The Washington Capitals approach the 2021-22 season drawing +2500 odds at DraftKings Sportsbook to win the Stanley Cup, a price that places them dangerously close to “middle of the pack” territory. They’re placed alongside the New York Rangers and Montreal Canadiens.
Since winning the Stanley Cup in 2018, the Capitals have struggled to achieve the same degree of success, bowing out in the first round in three subsequent playoff appearances. Perhaps of more concern is the manner in which they’ve been bounced, dropping their last two series by a combined tally of eight games to two.
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In With The Old, Wait For The New?
Washington re-signed their talisman, Alex Ovechkin, to a new deal worth $47.5 million over five years. The three-time Hart Trophy winner — awarded to the league’s Most Valuable Player — scored 42 points (24 goals, 18 assists) in 45 games. He’ll be 36 when the season starts, and a long-shot (+3300) to add a fourth Hart Trophy to his collection. It’s worth noting, though, that he is only one season removed from earning his ninth Richard Trophy — awarded to the league’s top goal scorer — so we’re not talking about a player on his last legs.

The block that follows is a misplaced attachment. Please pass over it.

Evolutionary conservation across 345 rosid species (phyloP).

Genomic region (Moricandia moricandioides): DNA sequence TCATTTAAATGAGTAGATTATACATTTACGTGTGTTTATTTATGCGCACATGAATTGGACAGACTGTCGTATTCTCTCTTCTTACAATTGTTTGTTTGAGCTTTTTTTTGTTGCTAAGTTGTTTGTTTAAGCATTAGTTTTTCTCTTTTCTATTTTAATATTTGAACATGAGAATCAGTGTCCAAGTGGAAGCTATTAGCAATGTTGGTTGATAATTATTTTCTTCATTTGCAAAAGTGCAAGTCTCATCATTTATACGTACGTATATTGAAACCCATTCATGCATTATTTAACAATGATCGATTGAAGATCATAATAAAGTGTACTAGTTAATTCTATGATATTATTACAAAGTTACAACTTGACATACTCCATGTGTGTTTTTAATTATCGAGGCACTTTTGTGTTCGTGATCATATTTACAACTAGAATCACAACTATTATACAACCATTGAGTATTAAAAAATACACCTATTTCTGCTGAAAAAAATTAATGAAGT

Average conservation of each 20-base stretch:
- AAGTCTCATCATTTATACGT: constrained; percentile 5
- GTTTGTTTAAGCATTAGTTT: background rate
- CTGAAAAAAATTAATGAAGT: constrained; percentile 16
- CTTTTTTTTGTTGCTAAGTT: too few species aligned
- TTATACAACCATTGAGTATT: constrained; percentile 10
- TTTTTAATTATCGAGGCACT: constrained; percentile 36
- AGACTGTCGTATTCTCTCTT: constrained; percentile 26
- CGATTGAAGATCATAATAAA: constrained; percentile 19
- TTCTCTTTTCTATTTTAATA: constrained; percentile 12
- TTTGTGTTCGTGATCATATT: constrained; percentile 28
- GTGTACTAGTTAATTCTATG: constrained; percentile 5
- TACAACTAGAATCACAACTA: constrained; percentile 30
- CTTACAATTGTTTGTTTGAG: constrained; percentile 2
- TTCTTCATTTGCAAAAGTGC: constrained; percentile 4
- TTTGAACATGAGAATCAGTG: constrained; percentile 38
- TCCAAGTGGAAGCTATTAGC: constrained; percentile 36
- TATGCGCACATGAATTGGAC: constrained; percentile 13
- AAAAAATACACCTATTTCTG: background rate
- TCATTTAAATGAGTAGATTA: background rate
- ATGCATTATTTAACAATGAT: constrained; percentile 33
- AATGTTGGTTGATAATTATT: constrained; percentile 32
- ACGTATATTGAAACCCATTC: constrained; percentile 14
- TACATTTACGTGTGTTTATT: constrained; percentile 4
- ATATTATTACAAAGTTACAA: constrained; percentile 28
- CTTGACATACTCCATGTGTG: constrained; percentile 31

While Ovechkin’s new deal ensures he won’t be surrendering his status as face of the franchise anytime soon, 20-year-old top prospect Connor McMichael is waiting in the wings. The young center led Hershey (AHL) with 14 goals and 27 points in 33 games and made his Capitals debut in 2021. The Athletic’s Tarik El-Bashir cautions, however, that McMichael could receive a full dose of seasoning before establishing an NHL foothold in 2022-23.
From The Boss’s Mouth
General manager Brian MacLellan expresses optimism in his team and suggests they can achieve success this season.
“With ‘Ovi’ signing back and a lot of returning players, I think we had a lot of positives last year. I think the team was top six, seven in the league (in points). Specialty teams were up top 10 in the league. Underperformed in the playoffs a little bit, but I think we’ll be competitive with the best teams in the league this year.”
He also speaks frankly about what they need from center Evgeny Kuznetsov, a wildcard heading into the season, but someone the Caps will need if they’re to reach — and eclipse — their ceiling.
“We need him to play at his highest ability, and if he can’t play at his highest ability, we’re not going to be a good team…”
As we’ve seen in sports — and hockey in particular — it only takes a ticket to the dance to make noise in the postseason. For now, the Capitals are overshadowed by the league’s premier teams, but they’re not a group that should be written off as an eventual contender.